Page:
Giveaway - Cawing Crows & Baying Hounds


Sometime after the Vespers bells rang in St. Michaels, we all collected in Brackenbyre Inn for supper. I had given our evening meal no thought, though I knew we were not returning to the Heppeshaw Stone Circle for another day and a half. The merchants and witches from all the villages around Shap stayed to enjoy each other’s company once the spring rites were finished. I was embarrassed to say I had been too caught up in the ritual, in being selected May Queen for the next sabbat, and falling in love with Callum. I made no plans for where I would sleep or eat. In fact, between my father, Margot, and the men of Fawsetwood, we were all well cared for.

Uncle Beneger drove the second wagon with Andrew. Arlie led the other horses to Corels Lofts in Shap and stabled them behind Brackenbyre. There they found a cobbie yard, hay, and water. The barns and sheds opened in the back to a field outside the farmstead walls. A stout gate opened from the street through an arch into the cobbie yard. The gate was barred to secure the things belonging to the guests in the house. It is where Margot’s wagon sat, though she was to sleep in the house.

Instead the Fawsetwood men would sleep in the wagon. Margot and I, the knights, Evan and Alain with their sweethearts would sleep in the house, as would my father the baron. Freya and Glenna planned to stay with their husbands in the yard, but by choice. If they wished to, they could sleep on the public room benches. Of course, Helwaise and Elena lived on the farm. Brackenbyre was their guest house rented out to travelers that added to the income from the croft holding.

At supper, all were present including Robin from Ravensworth and Alain’s mother. It was a merry gathering, with Alain and Evan playing a recorder and strings to tunes the company could sing. Arlie drummed as he had at Fawsetwood, and though there was no room to dance, we tapped our feet and clapped our hands as we sang. Now and again, we stopped to eat fragrant meat pies, mashed turnips, and roast mutton seasoned with leaks and mustard greens supplied by the farm. Evan poured his apricot beer freely for all to sample. He said it was the last half keg, but I knew he’d left half a keg behind at Heppeshaw. He made me laugh, the rogue. As desserts made of sweetened oat cakes dotted with nuts in the honey glaze and an egg and milk pudding with a bit of Margot’s precious nutmeg ground atop made the rounds, my beloved Callum stood to gain everyone’s attention.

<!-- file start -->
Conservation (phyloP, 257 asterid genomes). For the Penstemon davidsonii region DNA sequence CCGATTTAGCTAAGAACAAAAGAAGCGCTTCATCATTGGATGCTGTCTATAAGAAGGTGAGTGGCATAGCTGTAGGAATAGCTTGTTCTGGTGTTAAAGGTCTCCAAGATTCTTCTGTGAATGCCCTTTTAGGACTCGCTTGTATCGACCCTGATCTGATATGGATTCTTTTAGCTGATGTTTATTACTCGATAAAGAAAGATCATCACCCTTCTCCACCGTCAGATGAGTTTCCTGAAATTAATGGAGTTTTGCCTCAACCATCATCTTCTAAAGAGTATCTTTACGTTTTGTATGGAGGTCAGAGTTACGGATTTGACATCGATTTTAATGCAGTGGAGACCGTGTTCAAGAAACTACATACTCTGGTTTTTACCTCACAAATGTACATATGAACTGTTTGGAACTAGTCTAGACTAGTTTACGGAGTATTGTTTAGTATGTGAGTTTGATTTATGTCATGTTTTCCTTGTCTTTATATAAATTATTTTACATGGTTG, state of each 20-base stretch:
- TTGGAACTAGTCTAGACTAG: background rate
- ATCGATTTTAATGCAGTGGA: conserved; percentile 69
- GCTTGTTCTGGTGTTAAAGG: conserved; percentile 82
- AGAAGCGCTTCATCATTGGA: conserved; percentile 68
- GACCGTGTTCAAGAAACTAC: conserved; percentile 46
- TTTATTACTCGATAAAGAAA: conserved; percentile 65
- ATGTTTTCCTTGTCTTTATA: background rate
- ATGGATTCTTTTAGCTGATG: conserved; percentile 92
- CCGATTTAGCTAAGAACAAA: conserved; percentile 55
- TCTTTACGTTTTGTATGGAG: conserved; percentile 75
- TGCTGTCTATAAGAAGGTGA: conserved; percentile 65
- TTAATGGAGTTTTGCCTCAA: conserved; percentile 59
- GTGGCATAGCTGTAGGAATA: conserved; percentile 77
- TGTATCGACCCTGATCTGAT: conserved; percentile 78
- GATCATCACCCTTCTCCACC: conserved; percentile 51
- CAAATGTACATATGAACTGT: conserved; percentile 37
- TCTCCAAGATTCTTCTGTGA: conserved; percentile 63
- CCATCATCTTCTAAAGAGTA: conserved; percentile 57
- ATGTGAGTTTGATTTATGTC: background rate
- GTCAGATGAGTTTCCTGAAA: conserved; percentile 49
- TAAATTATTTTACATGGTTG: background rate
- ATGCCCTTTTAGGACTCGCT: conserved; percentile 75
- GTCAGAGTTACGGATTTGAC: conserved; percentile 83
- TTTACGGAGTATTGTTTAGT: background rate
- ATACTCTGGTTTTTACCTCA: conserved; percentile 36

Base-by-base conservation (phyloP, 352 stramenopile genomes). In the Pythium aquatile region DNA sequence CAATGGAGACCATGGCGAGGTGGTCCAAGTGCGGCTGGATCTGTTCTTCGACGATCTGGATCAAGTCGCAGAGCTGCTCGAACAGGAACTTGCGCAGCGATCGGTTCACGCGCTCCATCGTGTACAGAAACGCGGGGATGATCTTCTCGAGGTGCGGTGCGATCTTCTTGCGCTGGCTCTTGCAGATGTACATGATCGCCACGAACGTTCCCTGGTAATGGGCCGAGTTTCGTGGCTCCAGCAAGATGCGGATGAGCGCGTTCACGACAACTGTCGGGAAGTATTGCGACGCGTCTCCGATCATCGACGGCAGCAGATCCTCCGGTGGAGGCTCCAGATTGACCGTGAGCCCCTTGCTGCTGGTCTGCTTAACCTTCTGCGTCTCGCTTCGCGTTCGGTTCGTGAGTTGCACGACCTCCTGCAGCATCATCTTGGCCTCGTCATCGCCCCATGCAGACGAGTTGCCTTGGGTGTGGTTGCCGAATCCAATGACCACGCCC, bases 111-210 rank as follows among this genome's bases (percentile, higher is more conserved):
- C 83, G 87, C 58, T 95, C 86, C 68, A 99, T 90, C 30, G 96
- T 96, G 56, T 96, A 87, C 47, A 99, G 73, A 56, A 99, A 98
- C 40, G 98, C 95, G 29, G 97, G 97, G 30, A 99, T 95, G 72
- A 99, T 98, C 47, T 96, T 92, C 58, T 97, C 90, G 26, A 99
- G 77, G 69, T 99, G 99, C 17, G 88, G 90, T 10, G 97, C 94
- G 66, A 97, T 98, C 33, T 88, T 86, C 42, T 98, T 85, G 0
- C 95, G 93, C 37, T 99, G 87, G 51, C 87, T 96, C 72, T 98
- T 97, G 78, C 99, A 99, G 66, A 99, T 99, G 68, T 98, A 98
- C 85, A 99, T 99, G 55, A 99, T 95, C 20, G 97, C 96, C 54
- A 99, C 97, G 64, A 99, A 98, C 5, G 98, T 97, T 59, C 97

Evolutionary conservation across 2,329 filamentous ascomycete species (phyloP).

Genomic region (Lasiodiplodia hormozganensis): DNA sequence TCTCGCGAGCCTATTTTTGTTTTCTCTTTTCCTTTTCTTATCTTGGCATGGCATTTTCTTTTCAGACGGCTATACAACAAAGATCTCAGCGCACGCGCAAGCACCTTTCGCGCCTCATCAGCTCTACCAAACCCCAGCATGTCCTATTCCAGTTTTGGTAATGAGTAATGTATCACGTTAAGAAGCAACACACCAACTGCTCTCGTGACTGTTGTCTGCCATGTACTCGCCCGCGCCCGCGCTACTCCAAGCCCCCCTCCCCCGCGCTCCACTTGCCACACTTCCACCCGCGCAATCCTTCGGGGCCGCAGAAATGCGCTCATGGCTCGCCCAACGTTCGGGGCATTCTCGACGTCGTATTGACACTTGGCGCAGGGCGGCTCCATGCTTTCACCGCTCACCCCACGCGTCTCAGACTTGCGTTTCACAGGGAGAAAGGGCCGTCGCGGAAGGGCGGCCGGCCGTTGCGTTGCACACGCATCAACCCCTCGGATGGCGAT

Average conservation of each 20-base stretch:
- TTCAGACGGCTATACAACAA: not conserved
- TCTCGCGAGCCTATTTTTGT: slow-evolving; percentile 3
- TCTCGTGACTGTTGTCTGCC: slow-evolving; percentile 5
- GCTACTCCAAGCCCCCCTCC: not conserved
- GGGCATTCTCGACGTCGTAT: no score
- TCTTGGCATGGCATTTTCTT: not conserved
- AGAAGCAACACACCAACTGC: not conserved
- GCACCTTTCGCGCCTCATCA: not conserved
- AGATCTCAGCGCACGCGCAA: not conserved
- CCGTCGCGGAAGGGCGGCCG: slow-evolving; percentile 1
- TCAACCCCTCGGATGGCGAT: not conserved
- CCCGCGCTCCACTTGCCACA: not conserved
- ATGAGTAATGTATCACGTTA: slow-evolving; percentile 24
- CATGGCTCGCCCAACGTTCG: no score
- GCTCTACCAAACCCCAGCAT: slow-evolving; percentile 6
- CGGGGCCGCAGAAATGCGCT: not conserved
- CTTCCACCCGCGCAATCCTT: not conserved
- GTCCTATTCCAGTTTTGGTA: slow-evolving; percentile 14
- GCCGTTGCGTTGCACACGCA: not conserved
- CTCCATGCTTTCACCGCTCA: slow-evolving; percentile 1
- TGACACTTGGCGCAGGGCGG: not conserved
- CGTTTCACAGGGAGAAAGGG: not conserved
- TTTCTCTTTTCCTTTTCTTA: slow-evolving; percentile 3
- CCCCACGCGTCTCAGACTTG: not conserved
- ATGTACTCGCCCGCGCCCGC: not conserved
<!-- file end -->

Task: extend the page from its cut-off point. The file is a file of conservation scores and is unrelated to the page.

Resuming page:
He looked like the Sun God himself, blond hair flowing over his shoulders, tall and handsome as I pleased. He made my heart race. Finally, he had to shout over many voices and the clattering of trenchers to make us all settle down and hear what he had to say. Something so important that everyone at once should hear the news. I sniggered secretly, hoping it would please Alain and his parents there in the midst. If not, it would be a shock they would not have an answer for. I caught my father’s eye. He leaned back to watch with that characteristic wry grin we shared. Alain caught us and knew at once we were up to mischief. Callum spoke in Cumbric for the common folk to understand.

“I bring greetin’s from Sir William de Lancaster, me liege lord. He returned ta Tibbay this mornin’, which seems more than a week ago ta me, but before he went he informed me our former squire be now Sir Edmond o’ Wales. He be a good man an’ I wish him well.”

“Hear! Hear!” someone shouted and all raised their cups and drank to the health of Sir Edmond, whoever he was. He was known and recommended of Callum, which was enough for them.


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  1. The ancient Celtic gods watched over my ancestors when we were back in Ireland.

  2. The Norse gods - my Father's ancestors were all Vikings.

  3. Mostly Celtic and those are the ones I feel closest to